In this system, the United States will need to be more selective in making commitments and using its power abroad. It will not revert to isolationism, but the hubristic desire to remake the world, which characterized the unipolar era, was fading long before Donald Trump became U.S. president. It is not coming back, no matter how many nostalgic neoconservatives try to rescue it.

As is already clear, U.S. foreign and defense policy will focus mainly on countering China. In addition to trying to slow China’s efforts to gain an advantage in a number of emerging technologies, the United States will also seek to prevent Beijing from establishing a dominant position in Asia. In practice, this will mean maintaining, deepening, and if possible expanding America’s alliance ties there, even as China tries to push the United States out and bring its neighbors into its own loose sphere of influence. Maintaining the United States’ position in Asia will not be easy, because the distances are vast, America’s Asian allies want to preserve their current economic ties with China, and some of those allies don’t like each other very much. Holding this coalition together will require deft U.S. diplomacy, which has been in short supply of late, and success is by no means certain. But neither is failure, because China will face accumulating problems of its own, including that most of its neighbors do not want Beijing to dominate the region.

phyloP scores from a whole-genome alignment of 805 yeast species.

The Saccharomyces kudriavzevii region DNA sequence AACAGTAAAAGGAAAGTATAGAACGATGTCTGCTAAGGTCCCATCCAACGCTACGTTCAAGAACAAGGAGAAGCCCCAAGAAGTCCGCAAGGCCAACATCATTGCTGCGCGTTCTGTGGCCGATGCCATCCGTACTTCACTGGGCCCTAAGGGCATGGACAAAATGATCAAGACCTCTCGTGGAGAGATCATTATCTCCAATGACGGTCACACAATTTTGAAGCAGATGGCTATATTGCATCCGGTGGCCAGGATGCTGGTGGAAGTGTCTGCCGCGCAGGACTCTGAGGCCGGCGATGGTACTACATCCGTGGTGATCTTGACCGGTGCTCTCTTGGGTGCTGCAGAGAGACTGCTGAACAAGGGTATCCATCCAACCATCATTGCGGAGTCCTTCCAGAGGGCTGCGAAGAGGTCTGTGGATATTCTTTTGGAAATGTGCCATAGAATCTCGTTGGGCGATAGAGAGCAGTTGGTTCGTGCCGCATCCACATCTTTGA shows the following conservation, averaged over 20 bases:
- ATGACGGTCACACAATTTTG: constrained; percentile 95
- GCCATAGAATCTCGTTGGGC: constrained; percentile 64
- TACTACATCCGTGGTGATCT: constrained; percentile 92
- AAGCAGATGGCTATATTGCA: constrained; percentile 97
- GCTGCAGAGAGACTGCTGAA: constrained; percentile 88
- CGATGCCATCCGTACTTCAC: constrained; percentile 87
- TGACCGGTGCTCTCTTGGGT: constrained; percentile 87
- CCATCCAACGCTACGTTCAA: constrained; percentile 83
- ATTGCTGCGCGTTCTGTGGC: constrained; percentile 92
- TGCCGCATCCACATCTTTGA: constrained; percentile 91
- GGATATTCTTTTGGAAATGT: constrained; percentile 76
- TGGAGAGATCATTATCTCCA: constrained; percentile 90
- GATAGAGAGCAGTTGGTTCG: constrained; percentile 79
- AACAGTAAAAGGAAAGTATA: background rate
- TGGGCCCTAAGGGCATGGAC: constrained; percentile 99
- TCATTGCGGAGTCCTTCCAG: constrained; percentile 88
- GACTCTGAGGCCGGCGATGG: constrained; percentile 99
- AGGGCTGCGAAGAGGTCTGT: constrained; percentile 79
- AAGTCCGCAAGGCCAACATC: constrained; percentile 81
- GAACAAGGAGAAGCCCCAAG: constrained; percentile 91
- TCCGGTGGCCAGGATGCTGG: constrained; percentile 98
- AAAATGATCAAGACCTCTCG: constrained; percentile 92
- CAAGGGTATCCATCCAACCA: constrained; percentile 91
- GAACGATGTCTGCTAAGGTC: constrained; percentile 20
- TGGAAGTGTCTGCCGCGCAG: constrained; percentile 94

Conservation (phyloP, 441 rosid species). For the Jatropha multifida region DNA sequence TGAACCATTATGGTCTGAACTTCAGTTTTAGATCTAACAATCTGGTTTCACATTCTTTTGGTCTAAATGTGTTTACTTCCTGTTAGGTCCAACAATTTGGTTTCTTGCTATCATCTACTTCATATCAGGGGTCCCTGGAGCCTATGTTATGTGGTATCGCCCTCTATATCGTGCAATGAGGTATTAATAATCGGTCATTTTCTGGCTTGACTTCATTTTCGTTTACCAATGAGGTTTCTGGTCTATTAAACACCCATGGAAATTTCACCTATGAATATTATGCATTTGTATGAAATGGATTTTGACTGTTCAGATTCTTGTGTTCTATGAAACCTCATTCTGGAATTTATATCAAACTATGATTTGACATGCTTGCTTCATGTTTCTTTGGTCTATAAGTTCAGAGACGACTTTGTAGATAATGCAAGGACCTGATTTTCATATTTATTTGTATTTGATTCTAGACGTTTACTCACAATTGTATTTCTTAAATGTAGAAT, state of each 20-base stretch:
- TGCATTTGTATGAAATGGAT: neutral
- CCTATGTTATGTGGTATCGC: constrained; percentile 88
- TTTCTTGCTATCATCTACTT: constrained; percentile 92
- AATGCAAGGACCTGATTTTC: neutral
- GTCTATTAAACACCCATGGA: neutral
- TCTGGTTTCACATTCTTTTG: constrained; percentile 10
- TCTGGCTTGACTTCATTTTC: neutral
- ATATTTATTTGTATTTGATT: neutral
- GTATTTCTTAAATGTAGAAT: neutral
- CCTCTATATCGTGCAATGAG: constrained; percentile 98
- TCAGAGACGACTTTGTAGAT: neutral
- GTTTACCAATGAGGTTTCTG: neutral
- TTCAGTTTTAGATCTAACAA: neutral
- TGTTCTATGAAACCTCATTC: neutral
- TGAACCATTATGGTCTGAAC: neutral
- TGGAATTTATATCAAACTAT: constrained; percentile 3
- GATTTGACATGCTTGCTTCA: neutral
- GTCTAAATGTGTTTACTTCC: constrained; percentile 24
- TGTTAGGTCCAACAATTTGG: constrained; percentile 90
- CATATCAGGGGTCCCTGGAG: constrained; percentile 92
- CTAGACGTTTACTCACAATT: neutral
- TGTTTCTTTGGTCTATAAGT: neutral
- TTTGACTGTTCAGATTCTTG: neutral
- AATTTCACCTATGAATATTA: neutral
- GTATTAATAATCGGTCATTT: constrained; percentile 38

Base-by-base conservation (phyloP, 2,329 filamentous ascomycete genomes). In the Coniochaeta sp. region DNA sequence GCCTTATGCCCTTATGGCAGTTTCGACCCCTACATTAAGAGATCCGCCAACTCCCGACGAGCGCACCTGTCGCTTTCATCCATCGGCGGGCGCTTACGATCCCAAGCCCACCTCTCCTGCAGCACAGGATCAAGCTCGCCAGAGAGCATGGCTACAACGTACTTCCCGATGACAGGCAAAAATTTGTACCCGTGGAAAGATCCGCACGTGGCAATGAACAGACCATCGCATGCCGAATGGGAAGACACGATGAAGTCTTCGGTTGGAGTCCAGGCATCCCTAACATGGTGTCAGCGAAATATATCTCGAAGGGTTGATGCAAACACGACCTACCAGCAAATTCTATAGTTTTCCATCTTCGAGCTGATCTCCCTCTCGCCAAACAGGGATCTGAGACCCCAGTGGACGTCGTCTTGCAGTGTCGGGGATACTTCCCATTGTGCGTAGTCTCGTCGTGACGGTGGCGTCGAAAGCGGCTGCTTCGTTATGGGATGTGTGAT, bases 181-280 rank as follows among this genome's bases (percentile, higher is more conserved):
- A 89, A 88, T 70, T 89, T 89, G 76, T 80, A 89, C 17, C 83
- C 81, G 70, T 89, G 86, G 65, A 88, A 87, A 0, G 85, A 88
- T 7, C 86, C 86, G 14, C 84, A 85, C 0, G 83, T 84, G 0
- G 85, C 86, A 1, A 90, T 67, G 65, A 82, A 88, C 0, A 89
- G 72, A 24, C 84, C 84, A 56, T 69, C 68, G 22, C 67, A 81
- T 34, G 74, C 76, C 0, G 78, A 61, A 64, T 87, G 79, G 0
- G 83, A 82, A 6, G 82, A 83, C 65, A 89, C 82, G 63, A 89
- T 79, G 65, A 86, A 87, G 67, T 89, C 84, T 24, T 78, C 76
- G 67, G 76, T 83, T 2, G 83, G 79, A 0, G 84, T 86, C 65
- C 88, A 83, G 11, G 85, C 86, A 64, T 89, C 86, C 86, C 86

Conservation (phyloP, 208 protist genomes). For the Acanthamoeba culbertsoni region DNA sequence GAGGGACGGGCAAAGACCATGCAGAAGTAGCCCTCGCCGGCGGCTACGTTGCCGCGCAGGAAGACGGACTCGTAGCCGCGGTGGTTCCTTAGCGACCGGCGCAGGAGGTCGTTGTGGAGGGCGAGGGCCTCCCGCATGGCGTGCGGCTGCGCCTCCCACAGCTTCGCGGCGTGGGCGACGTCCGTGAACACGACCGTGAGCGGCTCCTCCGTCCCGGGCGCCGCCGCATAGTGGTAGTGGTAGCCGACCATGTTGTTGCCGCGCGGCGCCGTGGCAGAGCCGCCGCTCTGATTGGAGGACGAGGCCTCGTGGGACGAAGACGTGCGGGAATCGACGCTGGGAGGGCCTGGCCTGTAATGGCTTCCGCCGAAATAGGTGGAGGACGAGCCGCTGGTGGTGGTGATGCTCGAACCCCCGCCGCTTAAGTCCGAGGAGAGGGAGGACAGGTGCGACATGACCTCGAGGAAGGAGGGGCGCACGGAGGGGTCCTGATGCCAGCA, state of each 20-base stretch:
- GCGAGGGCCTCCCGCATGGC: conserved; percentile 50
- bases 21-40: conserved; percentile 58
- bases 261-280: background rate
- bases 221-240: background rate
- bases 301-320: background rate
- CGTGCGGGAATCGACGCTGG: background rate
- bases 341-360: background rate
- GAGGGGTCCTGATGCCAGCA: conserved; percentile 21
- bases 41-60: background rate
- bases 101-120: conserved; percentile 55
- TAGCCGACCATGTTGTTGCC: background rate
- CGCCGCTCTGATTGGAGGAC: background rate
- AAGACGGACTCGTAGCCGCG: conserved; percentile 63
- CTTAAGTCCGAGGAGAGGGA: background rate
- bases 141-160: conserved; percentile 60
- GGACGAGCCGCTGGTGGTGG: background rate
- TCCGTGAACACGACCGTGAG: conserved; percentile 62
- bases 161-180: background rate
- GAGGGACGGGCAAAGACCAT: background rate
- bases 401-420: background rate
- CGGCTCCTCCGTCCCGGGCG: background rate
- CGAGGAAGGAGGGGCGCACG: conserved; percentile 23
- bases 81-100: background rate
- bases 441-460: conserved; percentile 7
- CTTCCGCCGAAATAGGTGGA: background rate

But as realists have been warning for more than 15 years, the emerging rivalry between the United States and China will be the single most important feature of world politics for at least the next decade and probably well beyond that.

By contrast, no country presently threatens to dominate Europe. For this reason, the U.S. role there will continue to decline (as it has since the end of the Cold War). Despite alarmist fears about a resurgent Russia, it is too weak to pose the same threat to Europe as the bad old Soviet Union. The case for a major U.S. commitment to the region is therefore much weaker than it was during the Cold War. Europe has a combined population in excess of 500 million people, whereas Russia’s population is roughly 140 million, is aging rapidly, and is destined to shrink in the near future. Europe’s combined economy is about $17 trillion—Germany’s alone is about $3.5 trillion—and Russia’s is worth less than $2 trillion. Most telling of all, NATO’s European members spend three to four times what Russia does on defense every year. They don’t spend it very effectively, but what Europe needs is defense reform, not open-ended U.S. subsidies. And the real problems Europe faces—such as defending its borders against unregulated immigration—are not things the United States can solve for it. |  October 2, 2018


* Stephen M. Walt is the Robert and Renée Belfer professor of international relations at Harvard University. @stephenwalt


site admin